Well, I think the world of work for everyone – due to new technologies and all kinds of things including Covid – is changing at an accelerating pace. But I think this is particularly true – and it always has been particularly true – of the humanitarian sector. And I think it’s just a feature of work in the sector that things move very fast and there are always new things to learn. At the moment, for example, there are so many new technologies that are potentially offering new ways to respond to emergencies. There are new challenges, for example, caused by climate change, more prolonged conflicts, cybersecurity.
There’s really kind of upheaval in the sector as a whole in terms of the way that we work in the sector, recognition that we need to start to work differently, and we need to address some of the kind of power dynamics in the sector.
So there’s all this change in the sector all the time. And the people working in it have to be able to respond to that, so it’s essential that they’re able to access new learning on an ongoing basis, and that that can be produced in response to new challenges that come up, that learning can be made available and that then it can be put into practice by humanitarians.
About the podcast guests
Dr Nazanin Zadeh-Cummings is the Associate Director of Research at the Centre for Humanitarian Leadership, a Deakin University/Save the Children Australia partnership, and Senior Lecturer in Humanitarian Studies at the School of Humanities and Social Sciences at Deakin University.
Nazanin’s main areas of research are humanitarian education and training, and humanitarian engagement in North Korea. She holds a PhD in Asian and International Studies (City University of Hong Kong), a joint Master’s in International Humanitarian Action (Ruhr-Universität Bochum/Université catholique de Louvain), a Master’s (Honours) in International Relations (University of Edinburgh), and a Graduate Certificate in Higher Education Learning and Teaching (Deakin University). Nazanin is from Massachusetts, USA.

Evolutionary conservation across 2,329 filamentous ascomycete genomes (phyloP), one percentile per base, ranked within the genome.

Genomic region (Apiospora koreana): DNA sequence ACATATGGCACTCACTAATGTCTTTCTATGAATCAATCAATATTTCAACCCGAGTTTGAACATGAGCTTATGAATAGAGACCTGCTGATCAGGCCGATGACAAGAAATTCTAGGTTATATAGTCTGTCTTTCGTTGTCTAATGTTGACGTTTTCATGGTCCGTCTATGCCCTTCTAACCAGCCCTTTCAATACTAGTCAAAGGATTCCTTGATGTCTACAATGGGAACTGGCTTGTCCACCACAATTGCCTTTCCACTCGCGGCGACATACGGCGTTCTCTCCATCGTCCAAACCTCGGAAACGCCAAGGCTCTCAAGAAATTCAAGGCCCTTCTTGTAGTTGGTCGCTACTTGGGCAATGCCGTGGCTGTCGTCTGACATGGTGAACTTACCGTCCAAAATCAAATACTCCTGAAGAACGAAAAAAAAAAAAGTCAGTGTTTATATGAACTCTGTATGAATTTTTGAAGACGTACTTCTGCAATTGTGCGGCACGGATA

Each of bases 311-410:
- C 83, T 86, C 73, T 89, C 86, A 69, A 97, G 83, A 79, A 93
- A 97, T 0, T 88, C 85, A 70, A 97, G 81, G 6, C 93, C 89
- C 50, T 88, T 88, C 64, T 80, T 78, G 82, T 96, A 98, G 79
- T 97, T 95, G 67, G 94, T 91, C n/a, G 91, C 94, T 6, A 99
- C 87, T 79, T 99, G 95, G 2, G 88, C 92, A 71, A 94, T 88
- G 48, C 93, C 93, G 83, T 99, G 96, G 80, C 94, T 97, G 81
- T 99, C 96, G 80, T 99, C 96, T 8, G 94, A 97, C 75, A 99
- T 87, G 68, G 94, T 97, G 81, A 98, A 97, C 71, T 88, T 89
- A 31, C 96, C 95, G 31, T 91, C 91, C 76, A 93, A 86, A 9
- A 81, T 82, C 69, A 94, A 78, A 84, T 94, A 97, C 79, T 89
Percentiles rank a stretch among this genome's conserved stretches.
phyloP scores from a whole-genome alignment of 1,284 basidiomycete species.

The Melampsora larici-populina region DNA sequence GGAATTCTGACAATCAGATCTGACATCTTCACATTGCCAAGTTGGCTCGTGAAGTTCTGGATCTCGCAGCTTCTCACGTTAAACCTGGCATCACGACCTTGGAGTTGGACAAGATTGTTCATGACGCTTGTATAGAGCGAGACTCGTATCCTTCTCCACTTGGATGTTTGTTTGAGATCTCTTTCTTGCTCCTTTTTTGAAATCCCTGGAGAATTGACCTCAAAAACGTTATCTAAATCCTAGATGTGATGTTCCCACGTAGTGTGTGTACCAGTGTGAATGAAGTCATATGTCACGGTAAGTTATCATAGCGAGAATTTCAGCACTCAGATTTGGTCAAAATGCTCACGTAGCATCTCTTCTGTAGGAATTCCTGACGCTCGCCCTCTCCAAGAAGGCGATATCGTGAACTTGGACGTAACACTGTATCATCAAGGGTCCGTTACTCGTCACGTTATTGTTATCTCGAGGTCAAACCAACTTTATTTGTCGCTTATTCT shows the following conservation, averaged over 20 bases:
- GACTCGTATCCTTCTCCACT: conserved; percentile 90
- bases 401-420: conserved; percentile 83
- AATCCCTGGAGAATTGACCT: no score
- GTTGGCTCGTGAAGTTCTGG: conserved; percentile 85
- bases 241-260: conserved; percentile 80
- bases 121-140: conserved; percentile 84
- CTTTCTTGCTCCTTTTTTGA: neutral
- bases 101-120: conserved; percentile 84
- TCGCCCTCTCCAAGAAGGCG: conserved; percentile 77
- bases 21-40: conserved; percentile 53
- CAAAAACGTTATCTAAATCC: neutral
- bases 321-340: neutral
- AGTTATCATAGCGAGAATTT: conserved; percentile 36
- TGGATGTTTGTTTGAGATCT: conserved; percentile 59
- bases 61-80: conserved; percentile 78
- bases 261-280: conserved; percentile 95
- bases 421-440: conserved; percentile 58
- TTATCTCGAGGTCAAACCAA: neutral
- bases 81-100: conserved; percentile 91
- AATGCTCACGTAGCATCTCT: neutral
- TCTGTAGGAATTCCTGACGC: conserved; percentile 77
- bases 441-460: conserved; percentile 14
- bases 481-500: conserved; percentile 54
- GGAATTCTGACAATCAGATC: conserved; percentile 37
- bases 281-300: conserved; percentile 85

Esther Grieder is Global Communities and Partnerships Lead at the Humanitarian Leadership Academy. She holds 20 years of experience in the international development and humanitarian sectors, working primarily on education, youth, health and humanitarian issues.
Esther has worked at the Humanitarian Leadership Academy since 2016. She was responsible for developing, launching and growing HPass, a platform enabling humanitarians to showcase verifiable evidence of their skills and experience using digital badges. She holds extensive business development and partnerships experience, and enjoys figuring out how organisations can work together to turn good ideas into great social initiatives. Esther holds a BA and MA in History, and is based in London, UK.
Listen to the podcast episode
Resources and links signposted by Esther and Nazanin in the podcast episode
Centre for Humanitarian Leadership and Deakin University
International Humanitarian Studies Association’s database of humanitarian studies organisations
Lifelong learning infographic on the HPass website